An interview in Verve and an extract from The Face At The Window

Exclusive Extract: Kiran Manral’s The Face At The Window

Text by Huzan Tata. Compiled by Natasha Sahjwani

Here is an exclusive glimpse into Kiran Manral’s new work of fiction releasing this month…

The author’s fifth book is a work of fiction that explores themes of identity and belonging. Verve talks to Kiran Manral about her novel, current reads and happy endings.

1. Tell us something about The Face At The Window. Have the characters or events been inspired by people or incidents from your life?
“The book is completely fictional, but while growing up, I did hear my mother speak a lot about the schools she taught at in the hills up North. My mother-in-law also comes from there, and from her I heard stories of the people, of life in the region, of ghosts and chudails and bewitchments. The region has always fascinated me, and when I went there for the first time few years ago on holiday, the actual experience coagulated into The Face At The Window, a story about a lady searching for herself at the end of her life.”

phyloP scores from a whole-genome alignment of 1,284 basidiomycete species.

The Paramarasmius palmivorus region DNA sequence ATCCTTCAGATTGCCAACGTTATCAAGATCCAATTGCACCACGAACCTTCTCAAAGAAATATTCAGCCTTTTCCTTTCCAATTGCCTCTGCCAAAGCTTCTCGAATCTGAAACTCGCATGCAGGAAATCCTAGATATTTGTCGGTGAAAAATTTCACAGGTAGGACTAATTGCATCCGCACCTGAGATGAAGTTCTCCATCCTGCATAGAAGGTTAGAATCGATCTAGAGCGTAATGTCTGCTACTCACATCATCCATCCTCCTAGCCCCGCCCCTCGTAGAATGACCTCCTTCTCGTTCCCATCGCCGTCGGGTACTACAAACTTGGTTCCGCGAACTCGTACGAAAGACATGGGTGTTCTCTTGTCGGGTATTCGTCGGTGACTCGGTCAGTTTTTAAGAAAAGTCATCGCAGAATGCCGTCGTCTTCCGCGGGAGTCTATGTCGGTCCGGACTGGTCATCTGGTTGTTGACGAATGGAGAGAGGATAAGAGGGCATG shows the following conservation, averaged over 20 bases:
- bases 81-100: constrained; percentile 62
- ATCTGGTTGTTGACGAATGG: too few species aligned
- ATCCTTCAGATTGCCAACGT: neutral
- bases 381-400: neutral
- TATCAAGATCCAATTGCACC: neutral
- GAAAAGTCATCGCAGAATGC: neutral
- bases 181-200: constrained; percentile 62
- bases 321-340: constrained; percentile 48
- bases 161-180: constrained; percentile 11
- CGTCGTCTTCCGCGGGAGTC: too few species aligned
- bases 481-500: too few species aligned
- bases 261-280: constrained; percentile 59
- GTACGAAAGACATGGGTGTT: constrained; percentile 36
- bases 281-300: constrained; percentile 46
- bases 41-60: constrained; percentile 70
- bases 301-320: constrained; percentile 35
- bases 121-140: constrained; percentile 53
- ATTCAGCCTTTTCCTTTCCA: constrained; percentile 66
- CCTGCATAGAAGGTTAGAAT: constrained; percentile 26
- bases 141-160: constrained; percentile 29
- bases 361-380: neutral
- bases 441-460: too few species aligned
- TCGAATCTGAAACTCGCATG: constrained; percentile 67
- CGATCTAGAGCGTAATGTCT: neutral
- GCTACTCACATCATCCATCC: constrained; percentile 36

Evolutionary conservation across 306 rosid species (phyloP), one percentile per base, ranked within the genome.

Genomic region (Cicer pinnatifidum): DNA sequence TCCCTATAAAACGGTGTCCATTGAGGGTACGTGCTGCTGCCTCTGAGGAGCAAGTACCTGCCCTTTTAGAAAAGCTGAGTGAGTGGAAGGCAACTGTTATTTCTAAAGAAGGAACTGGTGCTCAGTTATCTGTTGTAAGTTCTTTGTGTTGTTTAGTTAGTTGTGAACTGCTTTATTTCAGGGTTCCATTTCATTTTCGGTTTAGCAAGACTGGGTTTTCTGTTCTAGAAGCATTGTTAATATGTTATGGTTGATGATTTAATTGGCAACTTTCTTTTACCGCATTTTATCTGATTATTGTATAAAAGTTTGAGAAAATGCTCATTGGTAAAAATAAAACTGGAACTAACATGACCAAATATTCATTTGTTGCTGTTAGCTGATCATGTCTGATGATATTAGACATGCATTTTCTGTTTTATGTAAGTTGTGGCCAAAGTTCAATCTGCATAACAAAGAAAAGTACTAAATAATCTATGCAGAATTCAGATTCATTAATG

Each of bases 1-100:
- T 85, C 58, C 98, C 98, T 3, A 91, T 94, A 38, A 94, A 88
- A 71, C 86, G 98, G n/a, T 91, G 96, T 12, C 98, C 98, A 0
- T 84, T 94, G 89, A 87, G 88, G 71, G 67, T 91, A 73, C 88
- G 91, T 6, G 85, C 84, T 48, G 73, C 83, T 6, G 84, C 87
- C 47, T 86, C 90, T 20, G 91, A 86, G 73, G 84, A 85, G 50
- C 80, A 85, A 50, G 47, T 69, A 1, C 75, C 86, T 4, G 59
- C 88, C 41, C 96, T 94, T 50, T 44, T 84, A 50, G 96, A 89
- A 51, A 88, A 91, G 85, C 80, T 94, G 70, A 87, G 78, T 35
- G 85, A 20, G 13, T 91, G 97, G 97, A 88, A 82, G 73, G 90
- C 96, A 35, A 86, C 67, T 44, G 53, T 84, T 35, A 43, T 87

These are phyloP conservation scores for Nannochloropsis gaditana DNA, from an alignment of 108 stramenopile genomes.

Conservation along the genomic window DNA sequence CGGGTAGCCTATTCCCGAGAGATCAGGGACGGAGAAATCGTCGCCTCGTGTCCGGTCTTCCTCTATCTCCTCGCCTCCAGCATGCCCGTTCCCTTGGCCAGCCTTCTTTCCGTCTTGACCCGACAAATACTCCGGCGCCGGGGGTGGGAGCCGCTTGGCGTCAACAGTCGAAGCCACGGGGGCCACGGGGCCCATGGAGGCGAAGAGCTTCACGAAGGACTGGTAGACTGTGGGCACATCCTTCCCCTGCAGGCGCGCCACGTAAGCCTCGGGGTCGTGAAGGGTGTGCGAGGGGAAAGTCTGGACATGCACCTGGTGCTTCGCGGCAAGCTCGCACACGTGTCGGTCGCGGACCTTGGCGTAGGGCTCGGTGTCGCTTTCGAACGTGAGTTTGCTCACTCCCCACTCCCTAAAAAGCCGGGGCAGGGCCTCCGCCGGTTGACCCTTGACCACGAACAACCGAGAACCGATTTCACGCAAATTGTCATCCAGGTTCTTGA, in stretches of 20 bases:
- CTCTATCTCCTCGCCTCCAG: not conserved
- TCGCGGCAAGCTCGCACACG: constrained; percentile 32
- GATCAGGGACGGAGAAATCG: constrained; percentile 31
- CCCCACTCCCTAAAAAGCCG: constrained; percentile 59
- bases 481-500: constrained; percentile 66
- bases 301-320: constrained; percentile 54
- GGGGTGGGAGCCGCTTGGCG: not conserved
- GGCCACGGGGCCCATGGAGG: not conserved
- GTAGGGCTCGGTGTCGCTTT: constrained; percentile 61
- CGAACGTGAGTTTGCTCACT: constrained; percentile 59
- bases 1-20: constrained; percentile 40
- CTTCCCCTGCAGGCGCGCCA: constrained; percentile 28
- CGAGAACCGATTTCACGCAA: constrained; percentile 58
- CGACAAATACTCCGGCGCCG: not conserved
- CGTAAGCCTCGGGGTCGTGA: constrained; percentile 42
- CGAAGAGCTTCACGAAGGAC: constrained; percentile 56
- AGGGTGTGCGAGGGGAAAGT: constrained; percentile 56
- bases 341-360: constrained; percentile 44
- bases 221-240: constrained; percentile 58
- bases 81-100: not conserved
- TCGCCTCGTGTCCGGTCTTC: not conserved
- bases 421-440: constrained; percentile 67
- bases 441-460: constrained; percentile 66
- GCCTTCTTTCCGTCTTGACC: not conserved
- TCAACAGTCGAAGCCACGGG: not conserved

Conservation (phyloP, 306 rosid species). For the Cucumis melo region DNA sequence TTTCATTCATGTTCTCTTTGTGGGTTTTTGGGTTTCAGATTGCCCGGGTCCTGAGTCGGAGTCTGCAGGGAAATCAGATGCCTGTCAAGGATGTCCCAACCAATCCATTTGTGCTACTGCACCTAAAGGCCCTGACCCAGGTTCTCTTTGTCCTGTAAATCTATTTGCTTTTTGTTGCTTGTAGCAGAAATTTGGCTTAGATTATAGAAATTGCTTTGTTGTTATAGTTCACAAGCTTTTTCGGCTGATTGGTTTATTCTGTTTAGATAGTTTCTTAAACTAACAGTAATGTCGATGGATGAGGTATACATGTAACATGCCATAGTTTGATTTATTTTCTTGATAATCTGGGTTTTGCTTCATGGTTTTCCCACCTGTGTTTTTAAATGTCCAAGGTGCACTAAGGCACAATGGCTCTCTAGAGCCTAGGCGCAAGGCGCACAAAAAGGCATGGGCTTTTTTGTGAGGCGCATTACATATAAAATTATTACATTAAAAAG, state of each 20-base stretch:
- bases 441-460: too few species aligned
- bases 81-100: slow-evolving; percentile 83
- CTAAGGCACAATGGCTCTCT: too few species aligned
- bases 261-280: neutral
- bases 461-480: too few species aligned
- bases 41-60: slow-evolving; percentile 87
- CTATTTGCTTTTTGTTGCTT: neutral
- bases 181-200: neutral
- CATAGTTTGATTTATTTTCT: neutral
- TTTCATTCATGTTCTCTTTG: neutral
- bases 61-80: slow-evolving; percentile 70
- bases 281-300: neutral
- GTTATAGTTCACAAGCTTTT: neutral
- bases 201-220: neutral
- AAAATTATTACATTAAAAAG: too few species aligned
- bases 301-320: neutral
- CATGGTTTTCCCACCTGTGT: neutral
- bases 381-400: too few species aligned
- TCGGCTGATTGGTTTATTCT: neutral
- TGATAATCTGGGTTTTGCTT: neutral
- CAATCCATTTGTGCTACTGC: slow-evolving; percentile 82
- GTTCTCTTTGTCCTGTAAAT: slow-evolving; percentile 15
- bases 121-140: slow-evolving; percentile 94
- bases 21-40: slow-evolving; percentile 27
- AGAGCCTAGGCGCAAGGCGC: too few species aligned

2. Which character was hardest to create?
“I think it would be the main protagonist, Mrs McNally. I had to crawl into her skin and feel and be her, in order to write her – she is nothing like anyone I know. And she has a mind of her own, she has done things I never expected her to do, and she wanted her story to be told.”

3. Your last two books were romance novels. What has the shift to a new genre been like?
“This book actually was written before I wrote All Aboard. It just kept going through revisions. I’ve written humour, romance, chick lit, non-fiction and parenting books before this. I don’t think I really think about a genre when I’m writing but leave it to the world to assign one to it.”

4. Do labels affect you in any way?
“In terms of labels, there is that scathing dismissal of me being a ‘chick lit’ writer, which I’ve now developed a thick skin about.”

5. How important is a happy ending in literature?
“In romance, yes, a happy ending is essential, because the very genre demands hope and catharsis. I think a story that moves you and makes you wonder is key, and how it ends plays a large part in how a book makes you feel once you’ve read it. Some not-so-pleasant endings can also provide emotional catharsis, as can happy ones.”

6. You’re currently reading…?
“I just finished Sleeping on Jupiter by Anuradha Roy, The Grownup by Gillian Flynn and The Private Life of Mrs Sharma by Ratika Kapur. I tend to be a peripatetic reader who reads three to four books simultaneously. So also on my bedside are Dark Things by Sukanya Venkatraghavan and Ashoka the Great by Wytze Keuning, which is a massive tome. In the midst of all this, there’s also Cheryl Strayed’s Tiny Beautiful Things and What I Talk About When I Talk About Running by Haruki Murakami, both of which I am rereading.”

Read the original here


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